Herald Price Fahringer’s legacy as a lawyer extends beyond the landmark cases and high-profile clients that made him one of the nation’s most recognized defenders of free speech.
In Buffalo, Mr. Fahringer’s contributions include proteges who, even now, decades later, carry on his life’s work.
“He was a giant in the legal field and he was unique,” said Paul J. Cambria Jr., a Fahringer protege and one of Buffalo’s most prominent defense lawyers. “He was unique because he worked as a trial lawyer and appellate lawyer and as a constitutional lawyer. And that’s what we learned from him.”
Mr. Fahringer died Feb. 12 at his Manhattan home. He was 87.
A graduate of the University of Buffalo Law School, he started his career here but gained fame representing clients such as Claus von Bulow, Jean S. Harris and Larry Flynt.
Even as a young lawyer, he was known for taking on unpopular cases and representing the underdog.
He and Cambria represented Flynt, the publisher of Hustler magazine, when he faced obscenity charges. And it was Mr. Fahringer who took on Al Goldstein, the publisher of Screw magazine, as a client when he faced pornography charges and 60 years in prison in Kansas. The result was an overturned conviction.
During a career that lasted six decades, Mr. Fahringer made the First Amendment his passion.
“The freedom guaranteed in the First Amendment is indivisible,” he said at one of Flynt’s trials, according to the New York Times. “You can’t take it away from Larry Flynt and keep it for yourself. The real issue of this case is: Are we afraid to be free?”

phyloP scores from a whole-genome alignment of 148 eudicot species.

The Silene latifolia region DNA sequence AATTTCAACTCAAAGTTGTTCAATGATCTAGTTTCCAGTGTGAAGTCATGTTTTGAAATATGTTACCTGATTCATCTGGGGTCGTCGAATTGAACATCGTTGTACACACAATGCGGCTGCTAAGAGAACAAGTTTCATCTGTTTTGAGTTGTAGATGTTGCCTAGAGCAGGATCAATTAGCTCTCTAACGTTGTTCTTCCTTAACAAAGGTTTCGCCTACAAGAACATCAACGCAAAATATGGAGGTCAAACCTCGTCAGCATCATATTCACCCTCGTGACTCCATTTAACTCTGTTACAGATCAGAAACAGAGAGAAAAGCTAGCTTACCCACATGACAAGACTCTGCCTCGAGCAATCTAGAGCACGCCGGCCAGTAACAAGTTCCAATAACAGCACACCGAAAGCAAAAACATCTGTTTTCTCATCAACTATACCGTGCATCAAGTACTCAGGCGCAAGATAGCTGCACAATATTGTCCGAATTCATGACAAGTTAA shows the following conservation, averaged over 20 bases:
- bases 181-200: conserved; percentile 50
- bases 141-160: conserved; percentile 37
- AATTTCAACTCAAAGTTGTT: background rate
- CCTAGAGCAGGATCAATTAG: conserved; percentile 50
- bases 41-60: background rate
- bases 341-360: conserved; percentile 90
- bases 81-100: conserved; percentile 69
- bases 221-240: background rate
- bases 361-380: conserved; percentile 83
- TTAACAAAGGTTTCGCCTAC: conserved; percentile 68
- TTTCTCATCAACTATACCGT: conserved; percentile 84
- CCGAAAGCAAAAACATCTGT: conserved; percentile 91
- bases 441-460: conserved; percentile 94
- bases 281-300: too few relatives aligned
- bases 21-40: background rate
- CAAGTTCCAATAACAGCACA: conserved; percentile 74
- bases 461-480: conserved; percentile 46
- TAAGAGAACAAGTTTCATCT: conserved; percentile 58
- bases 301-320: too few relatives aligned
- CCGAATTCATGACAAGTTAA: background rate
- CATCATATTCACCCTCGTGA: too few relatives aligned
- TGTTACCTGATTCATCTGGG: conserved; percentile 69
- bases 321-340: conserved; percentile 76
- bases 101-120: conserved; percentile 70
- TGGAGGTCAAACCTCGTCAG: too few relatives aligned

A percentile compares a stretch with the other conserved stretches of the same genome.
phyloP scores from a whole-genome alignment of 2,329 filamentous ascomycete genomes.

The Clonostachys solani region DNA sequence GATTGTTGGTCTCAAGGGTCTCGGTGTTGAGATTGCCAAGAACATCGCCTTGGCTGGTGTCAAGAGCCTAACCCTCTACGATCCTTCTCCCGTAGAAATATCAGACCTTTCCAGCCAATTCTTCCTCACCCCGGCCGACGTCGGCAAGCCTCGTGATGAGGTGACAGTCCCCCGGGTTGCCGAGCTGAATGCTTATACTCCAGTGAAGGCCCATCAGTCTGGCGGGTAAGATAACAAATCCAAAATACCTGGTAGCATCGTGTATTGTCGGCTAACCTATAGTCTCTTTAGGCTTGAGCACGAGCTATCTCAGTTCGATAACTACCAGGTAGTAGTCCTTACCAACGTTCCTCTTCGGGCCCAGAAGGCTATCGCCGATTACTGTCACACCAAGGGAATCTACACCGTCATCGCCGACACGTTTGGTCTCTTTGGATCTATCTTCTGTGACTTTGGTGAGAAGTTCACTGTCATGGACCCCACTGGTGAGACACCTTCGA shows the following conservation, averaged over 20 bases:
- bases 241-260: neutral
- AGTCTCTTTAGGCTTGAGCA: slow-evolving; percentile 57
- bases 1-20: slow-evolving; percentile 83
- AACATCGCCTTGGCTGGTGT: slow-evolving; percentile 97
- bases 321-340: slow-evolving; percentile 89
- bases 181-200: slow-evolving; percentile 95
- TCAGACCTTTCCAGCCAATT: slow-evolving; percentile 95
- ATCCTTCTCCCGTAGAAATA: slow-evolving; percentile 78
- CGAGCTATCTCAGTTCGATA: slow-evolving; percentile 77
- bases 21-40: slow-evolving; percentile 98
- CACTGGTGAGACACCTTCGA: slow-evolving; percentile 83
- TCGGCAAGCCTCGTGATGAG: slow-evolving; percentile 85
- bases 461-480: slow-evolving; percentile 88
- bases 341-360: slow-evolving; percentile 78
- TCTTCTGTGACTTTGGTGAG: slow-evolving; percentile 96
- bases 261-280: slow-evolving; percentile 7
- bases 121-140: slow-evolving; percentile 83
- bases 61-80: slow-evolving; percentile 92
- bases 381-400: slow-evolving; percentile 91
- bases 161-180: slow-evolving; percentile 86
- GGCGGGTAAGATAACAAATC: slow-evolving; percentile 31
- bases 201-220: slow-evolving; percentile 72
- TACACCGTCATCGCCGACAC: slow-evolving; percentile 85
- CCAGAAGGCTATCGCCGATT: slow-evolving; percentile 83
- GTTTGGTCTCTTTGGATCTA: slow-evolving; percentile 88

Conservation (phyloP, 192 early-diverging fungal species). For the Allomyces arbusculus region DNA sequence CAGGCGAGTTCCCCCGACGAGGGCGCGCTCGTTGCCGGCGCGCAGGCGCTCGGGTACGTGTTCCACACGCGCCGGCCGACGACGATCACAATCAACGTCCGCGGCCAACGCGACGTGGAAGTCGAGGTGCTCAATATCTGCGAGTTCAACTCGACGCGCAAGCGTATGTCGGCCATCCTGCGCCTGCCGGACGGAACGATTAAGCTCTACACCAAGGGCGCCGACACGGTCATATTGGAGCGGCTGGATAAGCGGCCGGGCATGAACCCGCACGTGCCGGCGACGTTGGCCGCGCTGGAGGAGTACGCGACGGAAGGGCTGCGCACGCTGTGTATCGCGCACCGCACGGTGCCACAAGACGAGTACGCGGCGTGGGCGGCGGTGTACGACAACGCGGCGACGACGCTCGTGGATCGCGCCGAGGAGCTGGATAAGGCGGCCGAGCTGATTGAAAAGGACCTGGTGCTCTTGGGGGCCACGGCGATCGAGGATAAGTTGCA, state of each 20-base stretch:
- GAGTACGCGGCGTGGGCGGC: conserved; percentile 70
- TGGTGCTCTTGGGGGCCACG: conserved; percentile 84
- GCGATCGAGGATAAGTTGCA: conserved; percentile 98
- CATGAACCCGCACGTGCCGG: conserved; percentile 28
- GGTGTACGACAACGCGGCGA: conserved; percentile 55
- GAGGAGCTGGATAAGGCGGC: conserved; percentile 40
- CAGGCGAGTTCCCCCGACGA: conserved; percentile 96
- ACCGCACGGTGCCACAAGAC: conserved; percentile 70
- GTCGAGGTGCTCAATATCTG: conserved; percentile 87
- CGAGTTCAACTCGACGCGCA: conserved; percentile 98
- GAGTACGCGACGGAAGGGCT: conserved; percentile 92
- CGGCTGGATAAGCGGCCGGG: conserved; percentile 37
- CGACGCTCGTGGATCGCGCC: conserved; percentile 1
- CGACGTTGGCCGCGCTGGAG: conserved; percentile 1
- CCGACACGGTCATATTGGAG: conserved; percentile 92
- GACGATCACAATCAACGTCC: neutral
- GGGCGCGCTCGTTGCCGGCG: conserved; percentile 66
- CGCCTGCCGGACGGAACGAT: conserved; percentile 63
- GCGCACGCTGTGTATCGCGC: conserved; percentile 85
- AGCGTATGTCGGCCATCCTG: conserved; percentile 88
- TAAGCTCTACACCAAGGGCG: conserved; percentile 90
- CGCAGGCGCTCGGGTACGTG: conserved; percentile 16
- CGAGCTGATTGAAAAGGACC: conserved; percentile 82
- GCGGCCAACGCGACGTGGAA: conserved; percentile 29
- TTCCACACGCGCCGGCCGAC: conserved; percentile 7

A named partner in what is now the Buffalo law firm of Lipsitz Green Scime Cambria, Mr. Fahringer quickly gained a reputation as a lawyer who fought hard to protect people’s constitutional rights.
In the early 1990s, he was instrumental in successfully challenging a New York law that prohibited women, but not men, from going topless.
A few years later, he challenged another law, this one a federal statute prohibiting defendants from claiming their lawyers were ineffective in detention proceedings. The U.S. Supreme Court overturned the law.
“He was the hardest-working lawyer I ever met,” Cambria said. “It was great because I started working with him as his protege and he instilled in me a work ethic that obviously made the difference.”
His caseload was diverse and included some of the nation’s most celebrated legal battles.
In the case of von Bulow, a British socialite, Mr. Fahringer had a client who stood accused of trying to kill his wife, Sunny, by injecting her with insulin. Mr. Fahringer would lose the case at trial, but von Bulow would eventually win on appeal and have his conviction overturned.
He also represented Harris, the Virginia headmistress who garnered national headlines in 1980 when she went on trial for the murder of Dr. Herbert Tarnower, her former lover and author of the best-selling book, “The Complete Scarsdale Medical Diet.” Harris lost despite Mr. Fahringer’s work on her appeal.
Over the years, it was his work on obscenity and pornography cases that earned Mr. Fahringer his stripes as a tireless protector of free speech.
He represented dozens of adult entertainment venues in New York City and, at one point, found himself drawing a line in the sand with Rudy Giuliani, then mayor of New York City.
Eager to crack down on strip clubs and bookstores, Giuliani was using zoning laws to close many of the Times Square businesses, an effort Mr. Fahringer stopped for a time.
Born in Lewisburg, Pa., Mr. Fahringer was the son of an oil company engineer and a homemaker. He was married once and divorced and spent decades with a companion, Margaret Noyes, who died eight years ago.